What about your church? Does your church make credit cards available to ministers or other staff members? If so, this ruling will provide you with useful guidance. Some churches will satisfy the requirements for an accountable plan summarized above, but many will not. It is fairly common for churches to simply provide a pastor with a credit card, in the pastor’s name, without any restrictions on use. There is nothing “wrong” with such an arrangement. It violates no law. But it is not the ideal arrangement for the pastor from a tax standpoint, since it will be a “nonaccountable” arrangement. As noted above, this means that the church will need to report all charges as taxable income on the minister’s W-2 and on its Form 941. The minister will then be able to claim a business expense deduction on Schedule A (Form 1040), but only if the minister uses Schedule A and only to the extent that the minister’s business expenses exceed 2 percent of his or her adjusted gross income.
If your church lets pastors or other staff members use a credit card, now would be a good time to reconsider such a practice in light of this ruling. If your arrangement is not accountable, consider making it accountable by conforming to the practices outlined above.
Example. Rev. G is senior minister of his church. The church reimburses him for all of his business expenses by means of a credit card (in the church’s name). However, Rev. G is not required to account for such expenses by providing the church treasurer with receipts documenting the amount, time, place, business purpose (and, in the case of entertainment expenses, the business relationship) of each expense. Rev. G simply informs the treasurer at the end of each month of the total expenses incurred during that month. Assume further that Rev. G cannot itemize deductions on Schedule A (he does not have sufficient deductions), and that he is an employee for income tax reporting purposes. If Rev. G receives reimbursements of $4,000 in 1997: (1) the church would report the entire reimbursements ($4,000) as income on Rev. G’s W 2, and Rev. G would report them as income (salary) on his Form 1040; (2) Rev. G cannot deduct the reimbursed expenses as adjustments to gross income (on Form 1040), since they are “nonaccountable” (i.e., he did not adequately account to the church for such expenses); (3) Rev. G cannot deduct the reimbursed expenses as a miscellaneous itemized deduction on Schedule A since he does not have sufficient expenses to itemize. In other words, all of Rev. G’s business expense reimbursements are includable in his income for tax purposes, but he cannot offset any of this income by deducting any portion of his business expenses. Even if Rev. G could itemize deductions, his nonaccountable reimbursed expenses would be treated just like unreimbursed expenses—they are deductible only as miscellaneous itemized deductions, and then only to the extent that they (along with most other miscellaneous expenses) exceed 2 percent of Rev. G’s adjusted gross income. These undesirable tax consequences could have been avoided had the church adopted an accountable reimbursement plan. Under these circumstances, the church would not have reported the $4,000 of reimbursements as income on Rev. G’s W 2, and Rev. G would not have to report the reimbursements or claim the expenses on his Form 1040.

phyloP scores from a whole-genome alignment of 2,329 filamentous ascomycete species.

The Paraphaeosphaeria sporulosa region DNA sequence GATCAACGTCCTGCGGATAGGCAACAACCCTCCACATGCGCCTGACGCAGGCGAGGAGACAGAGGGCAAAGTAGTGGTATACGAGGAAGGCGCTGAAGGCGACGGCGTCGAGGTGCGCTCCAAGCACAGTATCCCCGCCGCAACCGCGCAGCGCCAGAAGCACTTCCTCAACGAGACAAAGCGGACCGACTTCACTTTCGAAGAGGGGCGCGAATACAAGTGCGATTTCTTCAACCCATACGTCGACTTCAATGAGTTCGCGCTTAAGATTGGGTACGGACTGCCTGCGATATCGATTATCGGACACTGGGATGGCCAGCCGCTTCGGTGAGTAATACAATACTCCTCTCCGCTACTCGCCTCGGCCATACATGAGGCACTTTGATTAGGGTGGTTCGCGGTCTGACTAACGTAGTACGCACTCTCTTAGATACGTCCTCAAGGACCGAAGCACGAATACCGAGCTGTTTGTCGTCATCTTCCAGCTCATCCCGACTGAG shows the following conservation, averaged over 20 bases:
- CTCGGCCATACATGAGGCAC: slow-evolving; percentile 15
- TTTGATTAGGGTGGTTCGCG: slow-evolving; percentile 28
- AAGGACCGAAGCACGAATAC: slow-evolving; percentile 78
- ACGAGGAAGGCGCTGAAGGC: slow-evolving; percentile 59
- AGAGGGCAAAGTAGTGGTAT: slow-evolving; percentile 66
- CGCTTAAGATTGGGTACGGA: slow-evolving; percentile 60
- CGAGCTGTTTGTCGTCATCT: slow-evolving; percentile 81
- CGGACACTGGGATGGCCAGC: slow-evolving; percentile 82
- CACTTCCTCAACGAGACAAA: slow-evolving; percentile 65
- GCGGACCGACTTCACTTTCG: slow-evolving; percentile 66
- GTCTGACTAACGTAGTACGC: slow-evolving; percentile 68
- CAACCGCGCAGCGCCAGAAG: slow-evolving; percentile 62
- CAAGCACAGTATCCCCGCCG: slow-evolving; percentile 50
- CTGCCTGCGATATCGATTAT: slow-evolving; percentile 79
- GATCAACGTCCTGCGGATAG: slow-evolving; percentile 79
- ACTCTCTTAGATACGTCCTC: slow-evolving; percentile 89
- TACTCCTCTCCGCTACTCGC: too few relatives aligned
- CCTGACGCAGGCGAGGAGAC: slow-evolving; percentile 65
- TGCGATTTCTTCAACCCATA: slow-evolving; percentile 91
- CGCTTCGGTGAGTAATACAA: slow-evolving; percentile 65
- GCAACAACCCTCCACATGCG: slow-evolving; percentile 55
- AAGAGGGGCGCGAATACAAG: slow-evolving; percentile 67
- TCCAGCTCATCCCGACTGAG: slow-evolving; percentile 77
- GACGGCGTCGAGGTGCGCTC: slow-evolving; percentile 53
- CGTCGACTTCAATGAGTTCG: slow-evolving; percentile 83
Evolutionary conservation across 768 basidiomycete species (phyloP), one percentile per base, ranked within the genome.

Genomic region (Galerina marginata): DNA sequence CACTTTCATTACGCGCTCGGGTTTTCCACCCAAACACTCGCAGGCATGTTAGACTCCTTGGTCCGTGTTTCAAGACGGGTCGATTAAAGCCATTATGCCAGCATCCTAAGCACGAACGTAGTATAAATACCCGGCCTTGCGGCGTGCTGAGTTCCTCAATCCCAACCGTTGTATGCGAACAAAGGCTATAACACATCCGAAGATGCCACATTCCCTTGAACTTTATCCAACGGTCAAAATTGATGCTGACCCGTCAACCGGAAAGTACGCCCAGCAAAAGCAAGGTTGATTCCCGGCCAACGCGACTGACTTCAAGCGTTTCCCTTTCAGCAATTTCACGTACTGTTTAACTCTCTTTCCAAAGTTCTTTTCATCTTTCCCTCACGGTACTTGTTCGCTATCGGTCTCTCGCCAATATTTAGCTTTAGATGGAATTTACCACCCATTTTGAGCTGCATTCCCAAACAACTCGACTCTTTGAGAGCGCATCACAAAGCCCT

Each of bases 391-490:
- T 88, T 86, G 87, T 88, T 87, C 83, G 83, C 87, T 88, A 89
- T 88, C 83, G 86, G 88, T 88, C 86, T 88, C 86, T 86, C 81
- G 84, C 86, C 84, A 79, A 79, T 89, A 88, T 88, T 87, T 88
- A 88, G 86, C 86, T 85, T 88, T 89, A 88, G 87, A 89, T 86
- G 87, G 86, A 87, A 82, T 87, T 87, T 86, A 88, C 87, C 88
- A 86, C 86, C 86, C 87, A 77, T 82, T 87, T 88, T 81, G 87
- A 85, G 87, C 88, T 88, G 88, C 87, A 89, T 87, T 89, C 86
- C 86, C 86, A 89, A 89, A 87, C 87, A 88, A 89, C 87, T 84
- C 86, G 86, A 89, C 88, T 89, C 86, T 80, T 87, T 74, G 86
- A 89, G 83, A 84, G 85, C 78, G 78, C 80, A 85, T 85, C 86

Example. Rev. C has a church credit card (in the church’s name) on which he charges only church related business expenses. Each month, Rev. C submits a statement of all charges to the church treasurer along with an expense statement documenting the amount, date, place, business nature (and, in the case of entertainment expenses, the business relationship). This is a proper reimbursement policy, and as a result Rev. C need not report any of the charges as income and he need not deduct any expenses, and the church need not report any of the reimbursements as compensation on Rev. C’s W 2.
This article originally appeared in Church Treasurer Alert, April 1997.